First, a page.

Can You Go To College With a Misdemeanor?

Answer: People go to college with misdemeanors all the time, but not all colleges/programs will accept them.

In the article that follows, we’ll explain.

Can You Go To College With a Misdemeanor? (Discussion)


The contents of this web page are for informational purposes only, and nothing you read is intended to be legal advice. Please review our disclaimer about law/legal-related information on this website before taking action based upon anything you read or see.

General Education vs Specific Programs

Generally, universities have no need to prohibit the admission of students on the basis that have been convicted of a misdemeanor.

After all, obtaining a college education might be the primary way an individual would overcome the circumstances that resulted in the misdemeanor in the first place.

However, not all programs within all schools will accept the enrollment of students with any criminal history, or criminal history in specific areas.

For example, students who intend to pursue careers in law enforcement may struggle to be accepted into the prgraom.

Students who want to pursue training in medicine or pharmaceuticals may struggle to get accepted with substance related convictions.

Students who are interested in pursuing working with children may struggle to get accepted if they have any criminal history involving offenses against children.

While there would likely be no issue with the student obtaining the education, the existence of the conviction on their record would impair their ability to utilize the degree post-graduation.

Graduate Programs, Teaching Positions, Technical Work

As a student works through school, a next step may involve working for the school or an outside company as an intern or teaching assistant.

While there are many areas that employers are not allowed to consider during the hiring process (race, gender, sexual orientation), an individual’s criminal history is fair game.

In fact, in certain positions, an individual’s criminal history may be highly relevant.

For example, if the individual has been convicted of crimes involving dishonesty, the employer may not want to hire him for a position that involves trust (like handling money).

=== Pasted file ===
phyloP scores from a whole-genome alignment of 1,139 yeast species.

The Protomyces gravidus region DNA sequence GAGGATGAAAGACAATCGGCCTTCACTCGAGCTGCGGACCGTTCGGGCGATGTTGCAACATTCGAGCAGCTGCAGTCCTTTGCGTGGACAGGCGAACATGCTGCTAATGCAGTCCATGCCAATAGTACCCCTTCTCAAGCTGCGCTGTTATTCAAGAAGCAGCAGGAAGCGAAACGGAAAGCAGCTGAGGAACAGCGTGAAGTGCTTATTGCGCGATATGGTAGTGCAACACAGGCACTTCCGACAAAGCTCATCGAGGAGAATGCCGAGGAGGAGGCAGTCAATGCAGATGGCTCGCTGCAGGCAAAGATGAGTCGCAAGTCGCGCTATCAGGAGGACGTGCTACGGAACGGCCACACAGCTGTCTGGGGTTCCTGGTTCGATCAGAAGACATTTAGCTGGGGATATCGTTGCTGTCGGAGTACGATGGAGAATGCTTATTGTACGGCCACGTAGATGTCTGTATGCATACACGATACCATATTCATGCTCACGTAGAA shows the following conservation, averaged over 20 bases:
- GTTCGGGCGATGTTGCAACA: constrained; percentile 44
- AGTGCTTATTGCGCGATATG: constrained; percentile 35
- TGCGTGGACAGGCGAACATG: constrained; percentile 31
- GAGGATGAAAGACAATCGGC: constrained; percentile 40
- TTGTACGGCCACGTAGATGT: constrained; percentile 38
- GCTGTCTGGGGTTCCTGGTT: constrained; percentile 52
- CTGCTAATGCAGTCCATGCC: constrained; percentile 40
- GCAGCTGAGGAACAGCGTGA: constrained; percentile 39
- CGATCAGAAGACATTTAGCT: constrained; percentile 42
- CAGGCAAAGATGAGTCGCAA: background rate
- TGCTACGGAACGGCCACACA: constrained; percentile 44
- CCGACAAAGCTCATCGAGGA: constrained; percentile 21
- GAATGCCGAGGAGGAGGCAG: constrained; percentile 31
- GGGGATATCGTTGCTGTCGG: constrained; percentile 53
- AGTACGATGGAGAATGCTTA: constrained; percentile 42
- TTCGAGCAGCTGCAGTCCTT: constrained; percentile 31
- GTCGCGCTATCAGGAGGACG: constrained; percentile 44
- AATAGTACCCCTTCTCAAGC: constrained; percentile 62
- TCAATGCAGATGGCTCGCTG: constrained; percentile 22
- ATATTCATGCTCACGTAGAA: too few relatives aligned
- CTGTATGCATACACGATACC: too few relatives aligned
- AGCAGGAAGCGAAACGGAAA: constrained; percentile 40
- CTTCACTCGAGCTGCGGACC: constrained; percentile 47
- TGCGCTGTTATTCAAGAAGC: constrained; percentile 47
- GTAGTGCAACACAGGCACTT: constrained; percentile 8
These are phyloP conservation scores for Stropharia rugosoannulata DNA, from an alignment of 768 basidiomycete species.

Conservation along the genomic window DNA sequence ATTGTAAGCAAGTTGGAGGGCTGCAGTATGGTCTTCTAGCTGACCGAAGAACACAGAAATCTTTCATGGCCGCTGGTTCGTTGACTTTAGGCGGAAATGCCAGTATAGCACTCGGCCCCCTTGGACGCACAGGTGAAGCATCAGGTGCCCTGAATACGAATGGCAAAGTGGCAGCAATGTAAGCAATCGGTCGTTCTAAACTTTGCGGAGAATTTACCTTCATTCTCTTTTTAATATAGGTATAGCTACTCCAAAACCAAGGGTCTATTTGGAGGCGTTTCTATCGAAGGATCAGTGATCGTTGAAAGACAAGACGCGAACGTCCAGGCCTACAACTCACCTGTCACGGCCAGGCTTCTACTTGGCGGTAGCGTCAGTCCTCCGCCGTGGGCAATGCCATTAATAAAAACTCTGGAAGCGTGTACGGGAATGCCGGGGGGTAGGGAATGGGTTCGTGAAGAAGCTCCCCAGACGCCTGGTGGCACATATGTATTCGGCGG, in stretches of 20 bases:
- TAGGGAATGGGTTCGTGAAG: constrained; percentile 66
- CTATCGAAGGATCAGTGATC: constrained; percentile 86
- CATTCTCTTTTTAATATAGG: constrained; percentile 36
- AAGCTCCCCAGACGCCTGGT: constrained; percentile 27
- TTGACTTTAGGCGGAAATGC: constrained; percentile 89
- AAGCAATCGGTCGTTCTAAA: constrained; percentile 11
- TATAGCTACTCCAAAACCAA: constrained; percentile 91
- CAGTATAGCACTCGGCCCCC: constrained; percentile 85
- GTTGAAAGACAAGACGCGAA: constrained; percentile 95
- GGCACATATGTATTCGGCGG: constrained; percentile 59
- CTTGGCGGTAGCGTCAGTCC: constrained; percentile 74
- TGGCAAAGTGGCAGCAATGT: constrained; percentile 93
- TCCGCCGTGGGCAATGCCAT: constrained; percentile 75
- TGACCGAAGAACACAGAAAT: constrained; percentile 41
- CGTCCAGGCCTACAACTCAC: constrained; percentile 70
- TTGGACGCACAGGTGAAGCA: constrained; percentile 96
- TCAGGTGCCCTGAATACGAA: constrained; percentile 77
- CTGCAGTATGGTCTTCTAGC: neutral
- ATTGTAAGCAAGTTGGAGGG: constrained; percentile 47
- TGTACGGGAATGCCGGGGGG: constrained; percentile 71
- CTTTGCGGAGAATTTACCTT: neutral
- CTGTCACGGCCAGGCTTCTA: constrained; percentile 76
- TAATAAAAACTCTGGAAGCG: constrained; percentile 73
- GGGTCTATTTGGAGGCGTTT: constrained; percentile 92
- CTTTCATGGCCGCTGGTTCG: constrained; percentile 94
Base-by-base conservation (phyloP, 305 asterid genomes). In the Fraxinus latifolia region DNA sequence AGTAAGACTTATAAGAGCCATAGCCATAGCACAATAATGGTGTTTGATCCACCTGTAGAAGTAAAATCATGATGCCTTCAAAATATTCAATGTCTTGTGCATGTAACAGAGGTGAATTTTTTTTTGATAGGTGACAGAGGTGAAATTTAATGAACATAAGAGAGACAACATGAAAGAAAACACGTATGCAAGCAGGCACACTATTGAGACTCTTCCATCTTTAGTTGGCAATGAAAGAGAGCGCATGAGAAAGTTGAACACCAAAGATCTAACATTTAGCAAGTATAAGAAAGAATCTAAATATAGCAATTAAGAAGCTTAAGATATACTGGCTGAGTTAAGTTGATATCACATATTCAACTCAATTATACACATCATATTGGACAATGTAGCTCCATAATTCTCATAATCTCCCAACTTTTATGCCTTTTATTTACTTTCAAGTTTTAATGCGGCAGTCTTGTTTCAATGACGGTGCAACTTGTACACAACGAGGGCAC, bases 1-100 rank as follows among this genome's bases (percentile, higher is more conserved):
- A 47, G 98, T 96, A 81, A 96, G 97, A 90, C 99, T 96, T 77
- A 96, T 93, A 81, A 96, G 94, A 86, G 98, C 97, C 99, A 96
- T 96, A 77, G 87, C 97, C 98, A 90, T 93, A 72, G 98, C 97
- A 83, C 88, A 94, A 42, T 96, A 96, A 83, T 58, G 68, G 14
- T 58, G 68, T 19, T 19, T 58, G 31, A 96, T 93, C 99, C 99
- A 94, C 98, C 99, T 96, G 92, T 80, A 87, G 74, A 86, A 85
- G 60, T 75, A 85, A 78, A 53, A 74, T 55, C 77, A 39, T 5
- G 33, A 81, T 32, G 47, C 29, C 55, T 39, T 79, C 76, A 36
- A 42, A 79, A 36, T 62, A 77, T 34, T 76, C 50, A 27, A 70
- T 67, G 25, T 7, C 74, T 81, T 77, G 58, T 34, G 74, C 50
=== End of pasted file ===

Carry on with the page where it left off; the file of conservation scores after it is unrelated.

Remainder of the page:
If an individual has been convicted of crimes involving substances abuse, the employer may not want to hire him for a position that involves handling or administering medication to patients.

There may be policies in an organization that requires a clean criminal record to handle volatile chemicals or perform certain duties in a laboratory.

If a student is unable to obtain a necessary internship or external experience to complete the requirements of his degree, he may struggle to finish.

Cleaning Up Criminal Record

Many states have a process that allows someone with convictions to ‘clean up’ their record.

If the motion is approved, the individual would be able to treat the conviction as though it never happened.

This process may have other names, but a search for ‘expunction’ or ‘expungement’ in the state should direct the individual to the state’s laws on the topic.

Reviewing the state’s expunction statute will help the individual understand whether or not the convictions can be expunged, and if so, when the convictions would be eligible.

Further, each specific court will likely have it’s own forms or procedure for pursuing the clean up.

If an individual is interested in pursuing an expunction in order to be able to apply for certain jobs or to attend certain educational institutions, this could be a time to confer with an attorney who specializes in expunctions.

This attorney can review the individual’s record of convictions, and let him know whether or not the motion would likely to be granted.

The attorney could also provide the individual information and advice about how to file the motion without representation, if the individual cannot afford the assistance of counsel.

Checking Before Conviction

One thing people rarely do before entering a plea or guilty or taking a care to trial (which could result in a conviction) is explore whether certain educational programs, employers, or careers would accept someone with that specific conviction.

“I had no idea that this would impact ________.”

Another thing to consider is whether or not that conviction would be expungable, and if so, how long until the motion could be filed.

Knowing these details could cause the defendant to agree to enter a plea to resolve the case on a guaranteed outcome, or roll the dice at trial to try and get everything cleared.

Moving Forward

If a potential student has a misdemeanor on his record, he’ll want to do a lot of research before the application process.

This may involve calling the admissions offices of schools, talking to regulatory boards (like the nursing board), and conferring with the employment departments of potential employers.

Getting some information in advance could make the application process easier, cheaper, and more likely to succeed.

Wrap Up

Want to learn more about your justice system?

Browse our free legal library guides for more information.

Can You Go To College With a Misdemeanor